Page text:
10. A method of sequentially transitioning a thermally active shape memory device as described in claim 1, further comprising the step of introducing a chilled material into said controlled temperature zone, wherein a temperature of said thermally active shape memory device is maintained or reduced by transfer of heat between said thermally active shape memory device and said chilled material as said thermally active shape memory device is translocated through said controlled temperature zone of said lumen.
11. A method of sequentially transitioning a thermally active shape memory device as described in claim 1, further comprising the step of deploying said thermally active shape memory device by the application of mechanical force to said thermally active shape memory device and changing a geometric shape of said thermally active shape memory device.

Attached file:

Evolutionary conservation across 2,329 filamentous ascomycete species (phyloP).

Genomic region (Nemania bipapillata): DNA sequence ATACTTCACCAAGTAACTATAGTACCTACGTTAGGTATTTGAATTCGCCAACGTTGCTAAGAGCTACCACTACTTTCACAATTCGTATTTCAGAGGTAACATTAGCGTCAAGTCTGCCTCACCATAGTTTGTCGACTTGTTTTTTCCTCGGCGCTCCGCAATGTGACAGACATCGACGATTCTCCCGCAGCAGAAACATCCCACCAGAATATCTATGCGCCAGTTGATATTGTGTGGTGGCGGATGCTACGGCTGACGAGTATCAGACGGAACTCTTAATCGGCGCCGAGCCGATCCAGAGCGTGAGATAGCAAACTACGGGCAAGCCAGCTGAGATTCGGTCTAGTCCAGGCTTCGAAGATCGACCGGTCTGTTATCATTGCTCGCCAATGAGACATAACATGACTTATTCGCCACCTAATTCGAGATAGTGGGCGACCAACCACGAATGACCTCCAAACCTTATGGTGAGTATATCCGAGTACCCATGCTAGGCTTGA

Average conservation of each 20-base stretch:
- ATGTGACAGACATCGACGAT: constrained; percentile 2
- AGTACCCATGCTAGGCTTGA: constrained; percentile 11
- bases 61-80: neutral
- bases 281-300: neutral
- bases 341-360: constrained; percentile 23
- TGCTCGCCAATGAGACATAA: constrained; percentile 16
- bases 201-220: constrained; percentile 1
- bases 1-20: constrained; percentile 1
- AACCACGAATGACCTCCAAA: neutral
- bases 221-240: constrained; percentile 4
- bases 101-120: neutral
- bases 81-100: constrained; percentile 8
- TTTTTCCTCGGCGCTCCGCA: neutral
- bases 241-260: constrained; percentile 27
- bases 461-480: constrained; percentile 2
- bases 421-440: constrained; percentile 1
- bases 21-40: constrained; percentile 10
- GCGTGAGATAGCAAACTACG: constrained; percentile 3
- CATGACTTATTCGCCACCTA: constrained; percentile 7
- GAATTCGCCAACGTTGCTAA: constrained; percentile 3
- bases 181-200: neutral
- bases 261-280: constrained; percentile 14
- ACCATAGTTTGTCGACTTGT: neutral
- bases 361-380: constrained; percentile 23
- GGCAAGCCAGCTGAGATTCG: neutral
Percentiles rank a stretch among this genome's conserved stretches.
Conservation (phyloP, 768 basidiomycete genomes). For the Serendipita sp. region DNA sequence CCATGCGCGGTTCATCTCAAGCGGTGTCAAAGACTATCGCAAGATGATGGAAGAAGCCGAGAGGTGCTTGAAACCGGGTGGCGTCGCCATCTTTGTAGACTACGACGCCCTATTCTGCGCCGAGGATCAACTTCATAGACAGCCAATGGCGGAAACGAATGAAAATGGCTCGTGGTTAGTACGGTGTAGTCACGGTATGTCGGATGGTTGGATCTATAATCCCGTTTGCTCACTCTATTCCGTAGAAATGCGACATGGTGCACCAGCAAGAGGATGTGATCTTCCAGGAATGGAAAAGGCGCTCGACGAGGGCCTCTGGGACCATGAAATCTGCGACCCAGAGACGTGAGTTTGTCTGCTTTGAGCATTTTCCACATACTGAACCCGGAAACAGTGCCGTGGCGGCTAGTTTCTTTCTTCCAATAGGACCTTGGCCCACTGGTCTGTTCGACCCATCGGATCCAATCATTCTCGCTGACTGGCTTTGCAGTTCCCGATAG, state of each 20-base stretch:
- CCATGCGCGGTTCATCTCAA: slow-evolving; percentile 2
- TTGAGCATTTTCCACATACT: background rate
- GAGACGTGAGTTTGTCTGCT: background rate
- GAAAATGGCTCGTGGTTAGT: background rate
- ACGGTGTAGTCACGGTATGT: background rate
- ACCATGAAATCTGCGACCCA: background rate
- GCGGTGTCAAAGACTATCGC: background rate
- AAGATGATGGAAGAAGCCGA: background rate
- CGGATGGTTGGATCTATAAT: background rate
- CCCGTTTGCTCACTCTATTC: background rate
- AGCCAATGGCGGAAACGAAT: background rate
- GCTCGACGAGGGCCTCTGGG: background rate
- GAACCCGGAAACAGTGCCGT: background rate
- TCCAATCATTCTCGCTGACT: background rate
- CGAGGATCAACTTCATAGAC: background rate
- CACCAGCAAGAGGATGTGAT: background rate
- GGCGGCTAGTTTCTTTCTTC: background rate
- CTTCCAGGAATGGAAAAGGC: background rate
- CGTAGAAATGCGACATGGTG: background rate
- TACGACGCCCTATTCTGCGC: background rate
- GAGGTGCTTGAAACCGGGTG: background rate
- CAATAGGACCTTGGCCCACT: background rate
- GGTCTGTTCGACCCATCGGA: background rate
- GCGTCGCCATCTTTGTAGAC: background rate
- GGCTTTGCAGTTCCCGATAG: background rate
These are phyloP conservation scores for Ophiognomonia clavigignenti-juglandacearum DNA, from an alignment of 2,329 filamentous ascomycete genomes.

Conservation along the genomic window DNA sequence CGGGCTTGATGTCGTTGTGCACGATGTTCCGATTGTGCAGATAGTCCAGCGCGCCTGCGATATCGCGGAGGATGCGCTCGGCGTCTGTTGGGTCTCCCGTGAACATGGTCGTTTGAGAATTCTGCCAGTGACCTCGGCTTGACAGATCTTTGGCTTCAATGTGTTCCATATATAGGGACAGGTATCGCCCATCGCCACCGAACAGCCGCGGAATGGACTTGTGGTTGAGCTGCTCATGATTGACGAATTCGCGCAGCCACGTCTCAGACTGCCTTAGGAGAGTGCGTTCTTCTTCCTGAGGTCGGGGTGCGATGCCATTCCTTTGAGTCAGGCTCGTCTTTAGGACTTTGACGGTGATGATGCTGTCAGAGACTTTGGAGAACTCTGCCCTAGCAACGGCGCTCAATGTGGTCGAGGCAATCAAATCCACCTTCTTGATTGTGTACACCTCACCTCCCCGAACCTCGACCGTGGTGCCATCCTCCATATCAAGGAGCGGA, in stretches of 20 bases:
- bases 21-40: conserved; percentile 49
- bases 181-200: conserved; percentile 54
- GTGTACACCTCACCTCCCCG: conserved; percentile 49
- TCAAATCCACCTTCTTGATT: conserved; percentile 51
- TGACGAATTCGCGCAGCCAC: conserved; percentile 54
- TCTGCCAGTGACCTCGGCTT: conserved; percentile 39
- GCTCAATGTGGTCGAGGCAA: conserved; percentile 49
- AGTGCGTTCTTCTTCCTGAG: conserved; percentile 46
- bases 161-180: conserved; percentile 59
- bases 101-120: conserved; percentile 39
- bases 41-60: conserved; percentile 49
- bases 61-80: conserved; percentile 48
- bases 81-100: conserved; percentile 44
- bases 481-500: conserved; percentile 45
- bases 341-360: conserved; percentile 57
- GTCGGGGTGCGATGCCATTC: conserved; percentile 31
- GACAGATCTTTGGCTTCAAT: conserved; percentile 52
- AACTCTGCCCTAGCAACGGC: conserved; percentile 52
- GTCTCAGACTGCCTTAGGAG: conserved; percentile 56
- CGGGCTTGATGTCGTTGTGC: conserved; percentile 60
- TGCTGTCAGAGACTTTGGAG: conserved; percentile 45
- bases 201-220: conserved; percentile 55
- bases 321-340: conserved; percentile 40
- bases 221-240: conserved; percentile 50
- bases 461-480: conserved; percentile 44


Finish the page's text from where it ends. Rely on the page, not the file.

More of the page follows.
12. A method of sequentially transitioning a thermally active shape memory device as described in claim 1, wherein said thermally active shape memory material is substantial linear in shape in said first temperature zone of said lumen and prior to entering said controlled temperature zone.
13. A method of sequentially transitioning a thermally active shape memory device as described in claim 1, wherein said thermally active shape memory material progressively and sequentially transitions in shape to said shape transitioned thermally active shape memory device in said lumen, and said thermally active shape memory device is progressively and sequentially transitioned out of said lumen after each portion of the thermally active shape memory device is shape transitioned.